Lizzy
20 May at 11:04PM

Lizzy, I think you're being more than a touch condescending. 'Publishers' don't -- can't -- acquire every book. That's why they employ editors. Commissioning editors acquire, and in doing that they need to convince a writer to go with them: if you don't believe me, why don't you ask some?

I didn't say that a manuscript wouldn't have quality first, but what publisher (or editor) never takes on books that they think have huge potential though they may require a lot of editorial work?

The story is about editors being eliminated from publishing. My point is that publishers who want good lists need good editors. I'd be curious to hear from a publisher who disagrees.

David
23 May at 09:51AM

Perhaps Fairfax outsourced their subbing because their subs were often screwing up. See and here for some examples.

Of course, this could be that the subeditors were simply being pared down and slammed with too much work. One can only speculate; I guess the point being that either way, Fairfax doesn't care that much about quality.

Jon
23 May at 11:40AM

Also, I kind of agree that Lizzy comes across as patronising. Controversy!

Jon
23 May at 12:45PM

I am a writer. I know a heap of writers. Sorry if I came across as patronising. I just thought your comments reflected a general naivety. And they still do. There are many things said to writers to get them to choose a particular publisher - if indeed they are in that position where they have a choice - and editorial involvement is often not the main component. For new writers with big publishers, editing can be very minimal indeed.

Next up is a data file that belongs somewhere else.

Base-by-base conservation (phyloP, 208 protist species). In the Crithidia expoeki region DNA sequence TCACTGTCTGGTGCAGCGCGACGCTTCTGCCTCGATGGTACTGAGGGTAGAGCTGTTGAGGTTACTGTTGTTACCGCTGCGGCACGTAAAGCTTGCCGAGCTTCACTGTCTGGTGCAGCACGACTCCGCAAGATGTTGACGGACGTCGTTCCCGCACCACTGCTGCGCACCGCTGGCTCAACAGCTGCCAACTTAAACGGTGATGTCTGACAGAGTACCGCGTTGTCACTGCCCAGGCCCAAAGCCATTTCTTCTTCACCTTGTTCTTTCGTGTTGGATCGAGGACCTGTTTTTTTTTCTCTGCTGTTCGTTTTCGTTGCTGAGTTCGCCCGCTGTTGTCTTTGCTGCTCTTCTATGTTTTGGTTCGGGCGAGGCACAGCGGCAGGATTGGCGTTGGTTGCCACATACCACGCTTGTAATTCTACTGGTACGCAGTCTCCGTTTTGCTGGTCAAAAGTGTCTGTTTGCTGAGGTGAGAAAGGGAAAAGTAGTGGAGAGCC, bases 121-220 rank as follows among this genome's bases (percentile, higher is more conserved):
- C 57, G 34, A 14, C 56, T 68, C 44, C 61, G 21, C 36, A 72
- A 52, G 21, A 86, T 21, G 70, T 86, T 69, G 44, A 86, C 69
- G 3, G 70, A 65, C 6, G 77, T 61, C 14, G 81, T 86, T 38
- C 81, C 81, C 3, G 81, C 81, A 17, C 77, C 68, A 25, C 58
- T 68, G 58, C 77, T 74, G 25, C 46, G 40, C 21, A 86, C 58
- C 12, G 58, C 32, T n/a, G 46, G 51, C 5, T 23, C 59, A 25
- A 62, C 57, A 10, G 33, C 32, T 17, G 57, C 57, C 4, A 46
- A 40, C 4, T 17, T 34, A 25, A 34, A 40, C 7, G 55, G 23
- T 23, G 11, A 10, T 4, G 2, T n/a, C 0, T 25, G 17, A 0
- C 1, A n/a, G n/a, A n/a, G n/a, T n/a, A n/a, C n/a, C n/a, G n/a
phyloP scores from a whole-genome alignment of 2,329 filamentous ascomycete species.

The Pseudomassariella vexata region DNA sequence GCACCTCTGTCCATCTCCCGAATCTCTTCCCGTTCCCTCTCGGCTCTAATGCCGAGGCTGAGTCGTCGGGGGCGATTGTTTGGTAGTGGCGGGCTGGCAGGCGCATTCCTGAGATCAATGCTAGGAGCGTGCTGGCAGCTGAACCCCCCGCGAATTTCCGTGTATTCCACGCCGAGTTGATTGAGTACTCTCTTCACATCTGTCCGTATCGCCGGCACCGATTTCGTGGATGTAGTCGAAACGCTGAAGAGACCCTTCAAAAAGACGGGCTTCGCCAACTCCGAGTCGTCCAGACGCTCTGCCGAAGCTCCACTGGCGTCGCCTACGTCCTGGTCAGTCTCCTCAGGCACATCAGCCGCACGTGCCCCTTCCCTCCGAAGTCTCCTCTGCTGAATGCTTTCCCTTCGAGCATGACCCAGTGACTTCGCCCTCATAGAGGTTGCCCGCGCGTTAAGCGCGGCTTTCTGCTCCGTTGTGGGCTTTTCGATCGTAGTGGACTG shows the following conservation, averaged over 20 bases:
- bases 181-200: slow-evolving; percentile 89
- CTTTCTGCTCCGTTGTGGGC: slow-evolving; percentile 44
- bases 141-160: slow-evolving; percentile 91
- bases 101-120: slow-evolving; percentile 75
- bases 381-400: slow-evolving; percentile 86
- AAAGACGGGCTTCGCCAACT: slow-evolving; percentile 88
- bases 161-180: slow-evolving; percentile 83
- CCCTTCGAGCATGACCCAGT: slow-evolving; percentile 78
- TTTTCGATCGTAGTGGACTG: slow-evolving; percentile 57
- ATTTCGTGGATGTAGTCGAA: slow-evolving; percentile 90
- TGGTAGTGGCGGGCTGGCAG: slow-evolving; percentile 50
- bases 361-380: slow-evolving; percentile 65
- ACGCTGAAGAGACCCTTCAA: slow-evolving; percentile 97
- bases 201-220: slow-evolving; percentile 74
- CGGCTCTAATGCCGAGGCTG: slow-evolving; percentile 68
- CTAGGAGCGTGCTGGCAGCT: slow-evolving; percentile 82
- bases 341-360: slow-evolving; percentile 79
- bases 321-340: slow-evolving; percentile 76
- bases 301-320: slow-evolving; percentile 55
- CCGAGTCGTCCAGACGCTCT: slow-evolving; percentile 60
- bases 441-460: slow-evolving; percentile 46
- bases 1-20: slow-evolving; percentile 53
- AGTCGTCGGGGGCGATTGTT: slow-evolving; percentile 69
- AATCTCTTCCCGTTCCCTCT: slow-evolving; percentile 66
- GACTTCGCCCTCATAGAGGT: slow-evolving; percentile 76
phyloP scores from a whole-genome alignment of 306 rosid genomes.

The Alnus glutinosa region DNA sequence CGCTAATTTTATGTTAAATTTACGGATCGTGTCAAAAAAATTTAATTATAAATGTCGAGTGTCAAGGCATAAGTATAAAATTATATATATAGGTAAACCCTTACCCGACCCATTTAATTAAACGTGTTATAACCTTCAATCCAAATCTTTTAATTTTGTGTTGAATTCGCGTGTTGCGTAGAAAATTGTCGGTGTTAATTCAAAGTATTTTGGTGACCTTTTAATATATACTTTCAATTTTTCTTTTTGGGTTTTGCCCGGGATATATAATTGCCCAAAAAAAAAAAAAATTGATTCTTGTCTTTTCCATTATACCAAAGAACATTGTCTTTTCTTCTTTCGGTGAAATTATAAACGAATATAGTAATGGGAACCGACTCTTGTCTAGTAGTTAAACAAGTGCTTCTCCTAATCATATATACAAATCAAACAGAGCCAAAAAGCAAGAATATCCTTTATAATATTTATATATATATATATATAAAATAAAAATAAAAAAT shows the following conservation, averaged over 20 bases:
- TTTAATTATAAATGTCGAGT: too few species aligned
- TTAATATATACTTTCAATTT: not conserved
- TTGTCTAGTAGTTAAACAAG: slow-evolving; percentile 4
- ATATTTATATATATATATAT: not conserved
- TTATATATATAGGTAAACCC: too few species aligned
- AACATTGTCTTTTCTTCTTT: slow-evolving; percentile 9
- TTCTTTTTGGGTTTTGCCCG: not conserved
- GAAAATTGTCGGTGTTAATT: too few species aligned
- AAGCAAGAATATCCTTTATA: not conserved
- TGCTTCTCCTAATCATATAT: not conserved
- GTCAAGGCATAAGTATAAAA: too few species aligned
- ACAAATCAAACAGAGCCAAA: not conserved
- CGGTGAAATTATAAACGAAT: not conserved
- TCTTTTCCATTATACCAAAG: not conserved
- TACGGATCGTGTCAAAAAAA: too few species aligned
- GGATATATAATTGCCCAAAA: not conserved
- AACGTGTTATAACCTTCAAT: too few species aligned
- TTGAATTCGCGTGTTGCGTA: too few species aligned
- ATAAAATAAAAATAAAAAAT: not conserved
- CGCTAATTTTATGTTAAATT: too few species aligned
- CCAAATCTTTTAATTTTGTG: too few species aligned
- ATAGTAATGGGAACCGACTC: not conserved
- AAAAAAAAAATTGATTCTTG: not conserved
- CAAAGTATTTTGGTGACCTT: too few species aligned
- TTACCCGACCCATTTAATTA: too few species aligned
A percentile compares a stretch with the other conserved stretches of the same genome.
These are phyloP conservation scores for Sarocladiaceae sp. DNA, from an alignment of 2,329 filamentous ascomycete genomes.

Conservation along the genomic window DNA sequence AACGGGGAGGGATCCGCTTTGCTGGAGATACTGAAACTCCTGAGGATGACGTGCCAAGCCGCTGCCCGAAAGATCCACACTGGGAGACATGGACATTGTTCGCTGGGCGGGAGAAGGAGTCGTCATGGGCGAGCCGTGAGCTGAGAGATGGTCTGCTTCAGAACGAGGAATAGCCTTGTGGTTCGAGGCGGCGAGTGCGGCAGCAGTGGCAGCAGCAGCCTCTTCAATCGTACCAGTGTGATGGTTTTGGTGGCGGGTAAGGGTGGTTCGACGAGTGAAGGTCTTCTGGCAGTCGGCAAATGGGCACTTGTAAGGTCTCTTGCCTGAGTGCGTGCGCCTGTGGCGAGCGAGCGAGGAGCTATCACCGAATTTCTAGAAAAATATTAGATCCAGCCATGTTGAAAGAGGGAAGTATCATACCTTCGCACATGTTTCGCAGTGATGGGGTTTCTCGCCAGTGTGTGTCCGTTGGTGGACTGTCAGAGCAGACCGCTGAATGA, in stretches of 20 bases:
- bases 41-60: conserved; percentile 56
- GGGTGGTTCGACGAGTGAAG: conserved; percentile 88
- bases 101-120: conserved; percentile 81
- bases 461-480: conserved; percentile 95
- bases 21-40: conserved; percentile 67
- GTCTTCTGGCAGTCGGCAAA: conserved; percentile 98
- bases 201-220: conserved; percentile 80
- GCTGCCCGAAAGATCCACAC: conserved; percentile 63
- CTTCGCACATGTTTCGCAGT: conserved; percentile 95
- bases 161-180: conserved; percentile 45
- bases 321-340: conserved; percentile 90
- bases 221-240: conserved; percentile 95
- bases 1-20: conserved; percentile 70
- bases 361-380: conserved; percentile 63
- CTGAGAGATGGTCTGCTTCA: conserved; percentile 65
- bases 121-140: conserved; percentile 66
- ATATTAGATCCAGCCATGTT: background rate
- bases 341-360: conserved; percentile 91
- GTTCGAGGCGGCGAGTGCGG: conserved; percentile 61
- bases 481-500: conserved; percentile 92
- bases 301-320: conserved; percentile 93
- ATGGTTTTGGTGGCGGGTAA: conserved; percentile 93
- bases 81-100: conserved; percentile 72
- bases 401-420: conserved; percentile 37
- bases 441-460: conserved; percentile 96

Lizzy
24 May at 06:11PM

My point in relation to the article is that editing has been deteriorating for a long time. And getting rid of editors is the logical - and very unfortunate - endpoint of that.

Lizzy
24 May at 06:16PM

Lizzy, I have only worked in publishing for many years, so I suppose that explains my general naivety. On the one hand you say writers have no choice but to go with a publisher (which seems a touch extreme); on the other, that they are offered inducements, chief among which may not be editing. Well, yeah: marketing, publicity, an advance. By the way, I'm not sure that saying sorry for being patronising and then being patronising is especially cogent either -- but I guess we could ask an editor to adjudicate? Good luck with your writing, and I hope your publishing experiences improve, with or without editors.

David
25 May at 10:09AM

Ooohh, this has become a touchy one. Lizzy hates editors. David hates Lizzy. It's all happening. I don't know much about it at all, but David do new writers always get decent edits??? It sure doesn't seem that way when I read their books!


25 May at 02:00PM

Nah, no hate -- and edits do seem uneven. Anyway, I'll get back in my box.

David
25 May at 05:41PM

Nice post which The publisher of The Age and The Sydney Morning Herald plans to save $25 million by shedding up to 100 subeditorial and other production-related positions, and outsourcing the subediting work to Pagemasters. Opposition to the move has been widespread and has coalesced around the website Fair Go, Fairfax. Thanks a lot for posting.

Heather
11 November at 02:19AM